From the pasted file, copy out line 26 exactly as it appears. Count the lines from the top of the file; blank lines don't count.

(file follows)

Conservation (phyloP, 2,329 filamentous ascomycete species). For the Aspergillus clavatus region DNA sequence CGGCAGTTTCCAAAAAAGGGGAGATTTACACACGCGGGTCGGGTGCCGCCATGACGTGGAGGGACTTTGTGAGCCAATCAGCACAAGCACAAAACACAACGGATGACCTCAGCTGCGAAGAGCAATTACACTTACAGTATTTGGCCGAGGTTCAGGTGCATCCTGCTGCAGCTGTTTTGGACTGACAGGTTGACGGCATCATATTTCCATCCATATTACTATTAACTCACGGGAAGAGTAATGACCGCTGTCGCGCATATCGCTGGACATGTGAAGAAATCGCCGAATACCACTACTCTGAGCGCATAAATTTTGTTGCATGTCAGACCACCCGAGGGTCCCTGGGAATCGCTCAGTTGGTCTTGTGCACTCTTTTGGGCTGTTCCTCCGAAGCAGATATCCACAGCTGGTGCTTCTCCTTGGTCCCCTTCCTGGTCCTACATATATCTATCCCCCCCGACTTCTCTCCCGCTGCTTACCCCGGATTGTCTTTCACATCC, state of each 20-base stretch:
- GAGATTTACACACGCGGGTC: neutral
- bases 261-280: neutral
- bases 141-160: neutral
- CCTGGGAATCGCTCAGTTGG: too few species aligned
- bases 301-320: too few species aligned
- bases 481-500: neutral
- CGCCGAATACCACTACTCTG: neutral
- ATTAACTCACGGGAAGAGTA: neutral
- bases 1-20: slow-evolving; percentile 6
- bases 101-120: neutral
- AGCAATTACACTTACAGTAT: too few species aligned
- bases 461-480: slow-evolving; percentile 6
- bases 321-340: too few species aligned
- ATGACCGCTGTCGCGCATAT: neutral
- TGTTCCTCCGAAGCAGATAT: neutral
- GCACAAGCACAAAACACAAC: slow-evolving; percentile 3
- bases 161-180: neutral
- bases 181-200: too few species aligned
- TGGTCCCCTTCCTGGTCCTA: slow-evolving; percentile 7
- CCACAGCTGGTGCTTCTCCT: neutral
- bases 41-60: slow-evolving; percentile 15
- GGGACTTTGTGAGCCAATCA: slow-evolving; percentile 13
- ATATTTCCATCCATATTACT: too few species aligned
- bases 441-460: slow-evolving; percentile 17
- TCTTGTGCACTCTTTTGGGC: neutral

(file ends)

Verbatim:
- TCTTGTGCACTCTTTTGGGC: neutral